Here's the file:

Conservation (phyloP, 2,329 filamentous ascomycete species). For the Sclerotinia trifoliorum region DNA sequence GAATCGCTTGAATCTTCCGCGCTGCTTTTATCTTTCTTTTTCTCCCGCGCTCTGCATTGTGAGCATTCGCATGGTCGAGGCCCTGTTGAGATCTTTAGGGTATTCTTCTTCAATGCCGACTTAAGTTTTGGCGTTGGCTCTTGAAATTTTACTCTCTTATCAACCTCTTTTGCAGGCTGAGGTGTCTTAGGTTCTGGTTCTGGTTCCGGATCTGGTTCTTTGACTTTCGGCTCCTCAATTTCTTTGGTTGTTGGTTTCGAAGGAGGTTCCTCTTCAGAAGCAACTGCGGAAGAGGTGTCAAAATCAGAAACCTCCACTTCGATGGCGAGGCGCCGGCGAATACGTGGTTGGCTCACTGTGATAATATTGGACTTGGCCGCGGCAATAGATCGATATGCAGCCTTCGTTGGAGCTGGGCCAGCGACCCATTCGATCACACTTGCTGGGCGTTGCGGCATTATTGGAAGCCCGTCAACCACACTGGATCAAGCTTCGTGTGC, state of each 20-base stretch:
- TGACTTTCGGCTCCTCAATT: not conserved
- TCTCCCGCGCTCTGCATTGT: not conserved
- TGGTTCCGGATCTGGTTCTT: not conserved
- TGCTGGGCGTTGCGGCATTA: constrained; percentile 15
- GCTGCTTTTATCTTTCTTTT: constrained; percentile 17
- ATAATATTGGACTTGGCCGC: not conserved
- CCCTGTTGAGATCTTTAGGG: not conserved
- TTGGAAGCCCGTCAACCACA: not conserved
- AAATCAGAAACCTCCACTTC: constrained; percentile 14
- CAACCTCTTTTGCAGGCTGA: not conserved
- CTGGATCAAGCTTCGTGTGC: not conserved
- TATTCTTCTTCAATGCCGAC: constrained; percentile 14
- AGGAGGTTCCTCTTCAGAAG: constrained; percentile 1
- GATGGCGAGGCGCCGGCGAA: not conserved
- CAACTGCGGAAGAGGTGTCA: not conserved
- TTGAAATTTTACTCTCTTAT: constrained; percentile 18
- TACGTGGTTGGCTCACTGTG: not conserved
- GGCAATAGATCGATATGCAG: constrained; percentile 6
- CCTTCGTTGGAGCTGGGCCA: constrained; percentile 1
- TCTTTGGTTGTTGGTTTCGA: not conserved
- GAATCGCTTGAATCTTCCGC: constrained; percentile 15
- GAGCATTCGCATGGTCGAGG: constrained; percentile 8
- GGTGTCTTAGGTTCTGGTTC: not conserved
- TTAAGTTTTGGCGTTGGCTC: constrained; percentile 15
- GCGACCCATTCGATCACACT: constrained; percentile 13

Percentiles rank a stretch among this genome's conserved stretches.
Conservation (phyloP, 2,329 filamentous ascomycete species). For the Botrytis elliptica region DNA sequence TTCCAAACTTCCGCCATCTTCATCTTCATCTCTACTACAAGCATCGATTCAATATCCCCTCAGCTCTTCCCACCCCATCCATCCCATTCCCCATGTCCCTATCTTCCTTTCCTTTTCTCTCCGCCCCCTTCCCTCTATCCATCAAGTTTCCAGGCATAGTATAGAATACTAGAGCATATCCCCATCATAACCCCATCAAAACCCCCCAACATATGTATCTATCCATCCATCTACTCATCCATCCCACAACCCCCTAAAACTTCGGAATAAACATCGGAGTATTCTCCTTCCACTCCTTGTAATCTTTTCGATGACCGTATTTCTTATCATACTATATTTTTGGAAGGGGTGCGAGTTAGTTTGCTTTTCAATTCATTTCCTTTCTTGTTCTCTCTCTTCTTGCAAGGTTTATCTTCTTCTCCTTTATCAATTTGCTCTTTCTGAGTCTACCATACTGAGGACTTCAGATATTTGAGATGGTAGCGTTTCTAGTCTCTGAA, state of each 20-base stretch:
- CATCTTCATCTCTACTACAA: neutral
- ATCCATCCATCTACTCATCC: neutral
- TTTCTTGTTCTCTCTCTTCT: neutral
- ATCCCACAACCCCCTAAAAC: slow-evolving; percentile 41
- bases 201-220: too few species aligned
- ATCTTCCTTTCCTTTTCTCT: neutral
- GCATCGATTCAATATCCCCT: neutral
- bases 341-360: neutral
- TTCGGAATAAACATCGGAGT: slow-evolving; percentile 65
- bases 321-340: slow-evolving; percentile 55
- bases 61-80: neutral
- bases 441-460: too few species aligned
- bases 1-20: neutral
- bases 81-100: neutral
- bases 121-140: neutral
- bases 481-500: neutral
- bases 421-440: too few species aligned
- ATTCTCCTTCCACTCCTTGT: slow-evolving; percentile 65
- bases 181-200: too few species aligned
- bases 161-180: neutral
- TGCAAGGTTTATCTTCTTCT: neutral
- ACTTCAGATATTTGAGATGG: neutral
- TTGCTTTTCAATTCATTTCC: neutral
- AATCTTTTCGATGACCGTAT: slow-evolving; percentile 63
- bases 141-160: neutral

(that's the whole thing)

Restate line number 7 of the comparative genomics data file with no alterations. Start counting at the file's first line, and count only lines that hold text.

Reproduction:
- ATAATATTGGACTTGGCCGC: not conserved